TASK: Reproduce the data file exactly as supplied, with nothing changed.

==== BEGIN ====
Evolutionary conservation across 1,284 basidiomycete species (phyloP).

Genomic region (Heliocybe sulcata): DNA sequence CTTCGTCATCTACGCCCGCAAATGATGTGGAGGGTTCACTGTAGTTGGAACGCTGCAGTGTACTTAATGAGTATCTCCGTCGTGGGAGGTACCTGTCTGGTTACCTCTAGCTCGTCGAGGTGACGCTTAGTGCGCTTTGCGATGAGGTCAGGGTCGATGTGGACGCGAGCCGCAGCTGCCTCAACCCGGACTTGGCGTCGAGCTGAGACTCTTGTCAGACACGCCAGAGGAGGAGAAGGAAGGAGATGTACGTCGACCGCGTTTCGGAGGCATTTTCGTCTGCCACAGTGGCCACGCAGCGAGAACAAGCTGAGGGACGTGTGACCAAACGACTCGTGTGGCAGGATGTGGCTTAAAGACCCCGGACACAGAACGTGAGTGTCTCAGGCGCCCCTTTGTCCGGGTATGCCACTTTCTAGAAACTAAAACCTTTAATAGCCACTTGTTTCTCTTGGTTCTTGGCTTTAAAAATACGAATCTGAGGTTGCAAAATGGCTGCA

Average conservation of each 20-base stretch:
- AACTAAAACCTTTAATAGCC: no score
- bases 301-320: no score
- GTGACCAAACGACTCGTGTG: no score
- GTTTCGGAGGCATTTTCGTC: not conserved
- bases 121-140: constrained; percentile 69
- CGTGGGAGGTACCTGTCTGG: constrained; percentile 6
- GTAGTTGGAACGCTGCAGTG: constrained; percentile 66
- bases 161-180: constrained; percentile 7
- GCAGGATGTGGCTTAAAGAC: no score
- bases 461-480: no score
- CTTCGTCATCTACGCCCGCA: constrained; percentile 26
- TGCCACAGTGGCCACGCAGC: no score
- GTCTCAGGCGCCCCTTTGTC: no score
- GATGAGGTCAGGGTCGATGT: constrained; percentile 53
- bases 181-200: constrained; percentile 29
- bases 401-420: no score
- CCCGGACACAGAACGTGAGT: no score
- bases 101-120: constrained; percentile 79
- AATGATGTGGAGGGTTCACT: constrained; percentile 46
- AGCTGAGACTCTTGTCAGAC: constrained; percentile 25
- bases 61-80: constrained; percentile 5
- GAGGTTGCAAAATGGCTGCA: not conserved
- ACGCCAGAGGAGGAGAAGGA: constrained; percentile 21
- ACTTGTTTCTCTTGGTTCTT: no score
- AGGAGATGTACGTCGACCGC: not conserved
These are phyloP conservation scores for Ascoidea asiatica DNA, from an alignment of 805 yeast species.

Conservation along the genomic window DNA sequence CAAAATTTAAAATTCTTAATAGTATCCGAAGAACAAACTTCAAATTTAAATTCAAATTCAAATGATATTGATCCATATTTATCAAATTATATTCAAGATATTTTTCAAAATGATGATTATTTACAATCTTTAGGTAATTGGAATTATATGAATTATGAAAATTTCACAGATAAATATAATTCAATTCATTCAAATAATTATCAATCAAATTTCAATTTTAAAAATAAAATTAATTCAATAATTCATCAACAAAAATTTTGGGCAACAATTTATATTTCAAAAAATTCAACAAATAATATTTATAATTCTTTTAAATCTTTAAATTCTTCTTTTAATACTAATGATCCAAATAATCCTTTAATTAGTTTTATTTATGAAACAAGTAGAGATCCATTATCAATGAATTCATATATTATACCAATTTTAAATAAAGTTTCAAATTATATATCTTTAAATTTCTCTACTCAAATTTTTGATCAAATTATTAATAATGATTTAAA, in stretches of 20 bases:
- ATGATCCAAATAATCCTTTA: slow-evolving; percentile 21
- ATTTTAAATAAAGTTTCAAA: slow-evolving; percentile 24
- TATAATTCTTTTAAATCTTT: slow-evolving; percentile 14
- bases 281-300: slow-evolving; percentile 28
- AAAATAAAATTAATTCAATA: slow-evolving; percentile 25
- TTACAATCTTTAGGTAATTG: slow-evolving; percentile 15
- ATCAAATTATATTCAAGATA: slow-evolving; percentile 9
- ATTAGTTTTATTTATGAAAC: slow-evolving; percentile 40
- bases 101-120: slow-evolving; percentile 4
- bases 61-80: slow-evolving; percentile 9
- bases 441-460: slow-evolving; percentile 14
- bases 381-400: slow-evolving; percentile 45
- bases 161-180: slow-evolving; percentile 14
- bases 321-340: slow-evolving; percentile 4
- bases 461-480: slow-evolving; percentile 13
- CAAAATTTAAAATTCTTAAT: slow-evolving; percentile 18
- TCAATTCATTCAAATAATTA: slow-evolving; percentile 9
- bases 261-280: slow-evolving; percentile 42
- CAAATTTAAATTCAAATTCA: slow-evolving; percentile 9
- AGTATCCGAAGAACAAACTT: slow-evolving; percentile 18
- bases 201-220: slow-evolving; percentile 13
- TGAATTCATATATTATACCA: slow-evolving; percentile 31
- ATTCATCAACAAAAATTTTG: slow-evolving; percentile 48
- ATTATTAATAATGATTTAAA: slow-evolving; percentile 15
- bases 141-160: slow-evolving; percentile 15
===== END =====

Evolutionary conservation across 1,284 basidiomycete species (phyloP).

Genomic region (Heliocybe sulcata): DNA sequence CTTCGTCATCTACGCCCGCAAATGATGTGGAGGGTTCACTGTAGTTGGAACGCTGCAGTGTACTTAATGAGTATCTCCGTCGTGGGAGGTACCTGTCTGGTTACCTCTAGCTCGTCGAGGTGACGCTTAGTGCGCTTTGCGATGAGGTCAGGGTCGATGTGGACGCGAGCCGCAGCTGCCTCAACCCGGACTTGGCGTCGAGCTGAGACTCTTGTCAGACACGCCAGAGGAGGAGAAGGAAGGAGATGTACGTCGACCGCGTTTCGGAGGCATTTTCGTCTGCCACAGTGGCCACGCAGCGAGAACAAGCTGAGGGACGTGTGACCAAACGACTCGTGTGGCAGGATGTGGCTTAAAGACCCCGGACACAGAACGTGAGTGTCTCAGGCGCCCCTTTGTCCGGGTATGCCACTTTCTAGAAACTAAAACCTTTAATAGCCACTTGTTTCTCTTGGTTCTTGGCTTTAAAAATACGAATCTGAGGTTGCAAAATGGCTGCA

Average conservation of each 20-base stretch:
- AACTAAAACCTTTAATAGCC: no score
- bases 301-320: no score
- GTGACCAAACGACTCGTGTG: no score
- GTTTCGGAGGCATTTTCGTC: not conserved
- bases 121-140: constrained; percentile 69
- CGTGGGAGGTACCTGTCTGG: constrained; percentile 6
- GTAGTTGGAACGCTGCAGTG: constrained; percentile 66
- bases 161-180: constrained; percentile 7
- GCAGGATGTGGCTTAAAGAC: no score
- bases 461-480: no score
- CTTCGTCATCTACGCCCGCA: constrained; percentile 26
- TGCCACAGTGGCCACGCAGC: no score
- GTCTCAGGCGCCCCTTTGTC: no score
- GATGAGGTCAGGGTCGATGT: constrained; percentile 53
- bases 181-200: constrained; percentile 29
- bases 401-420: no score
- CCCGGACACAGAACGTGAGT: no score
- bases 101-120: constrained; percentile 79
- AATGATGTGGAGGGTTCACT: constrained; percentile 46
- AGCTGAGACTCTTGTCAGAC: constrained; percentile 25
- bases 61-80: constrained; percentile 5
- GAGGTTGCAAAATGGCTGCA: not conserved
- ACGCCAGAGGAGGAGAAGGA: constrained; percentile 21
- ACTTGTTTCTCTTGGTTCTT: no score
- AGGAGATGTACGTCGACCGC: not conserved
These are phyloP conservation scores for Ascoidea asiatica DNA, from an alignment of 805 yeast species.

Conservation along the genomic window DNA sequence CAAAATTTAAAATTCTTAATAGTATCCGAAGAACAAACTTCAAATTTAAATTCAAATTCAAATGATATTGATCCATATTTATCAAATTATATTCAAGATATTTTTCAAAATGATGATTATTTACAATCTTTAGGTAATTGGAATTATATGAATTATGAAAATTTCACAGATAAATATAATTCAATTCATTCAAATAATTATCAATCAAATTTCAATTTTAAAAATAAAATTAATTCAATAATTCATCAACAAAAATTTTGGGCAACAATTTATATTTCAAAAAATTCAACAAATAATATTTATAATTCTTTTAAATCTTTAAATTCTTCTTTTAATACTAATGATCCAAATAATCCTTTAATTAGTTTTATTTATGAAACAAGTAGAGATCCATTATCAATGAATTCATATATTATACCAATTTTAAATAAAGTTTCAAATTATATATCTTTAAATTTCTCTACTCAAATTTTTGATCAAATTATTAATAATGATTTAAA, in stretches of 20 bases:
- ATGATCCAAATAATCCTTTA: slow-evolving; percentile 21
- ATTTTAAATAAAGTTTCAAA: slow-evolving; percentile 24
- TATAATTCTTTTAAATCTTT: slow-evolving; percentile 14
- bases 281-300: slow-evolving; percentile 28
- AAAATAAAATTAATTCAATA: slow-evolving; percentile 25
- TTACAATCTTTAGGTAATTG: slow-evolving; percentile 15
- ATCAAATTATATTCAAGATA: slow-evolving; percentile 9
- ATTAGTTTTATTTATGAAAC: slow-evolving; percentile 40
- bases 101-120: slow-evolving; percentile 4
- bases 61-80: slow-evolving; percentile 9
- bases 441-460: slow-evolving; percentile 14
- bases 381-400: slow-evolving; percentile 45
- bases 161-180: slow-evolving; percentile 14
- bases 321-340: slow-evolving; percentile 4
- bases 461-480: slow-evolving; percentile 13
- CAAAATTTAAAATTCTTAAT: slow-evolving; percentile 18
- TCAATTCATTCAAATAATTA: slow-evolving; percentile 9
- bases 261-280: slow-evolving; percentile 42
- CAAATTTAAATTCAAATTCA: slow-evolving; percentile 9
- AGTATCCGAAGAACAAACTT: slow-evolving; percentile 18
- bases 201-220: slow-evolving; percentile 13
- TGAATTCATATATTATACCA: slow-evolving; percentile 31
- ATTCATCAACAAAAATTTTG: slow-evolving; percentile 48
- ATTATTAATAATGATTTAAA: slow-evolving; percentile 15
- bases 141-160: slow-evolving; percentile 15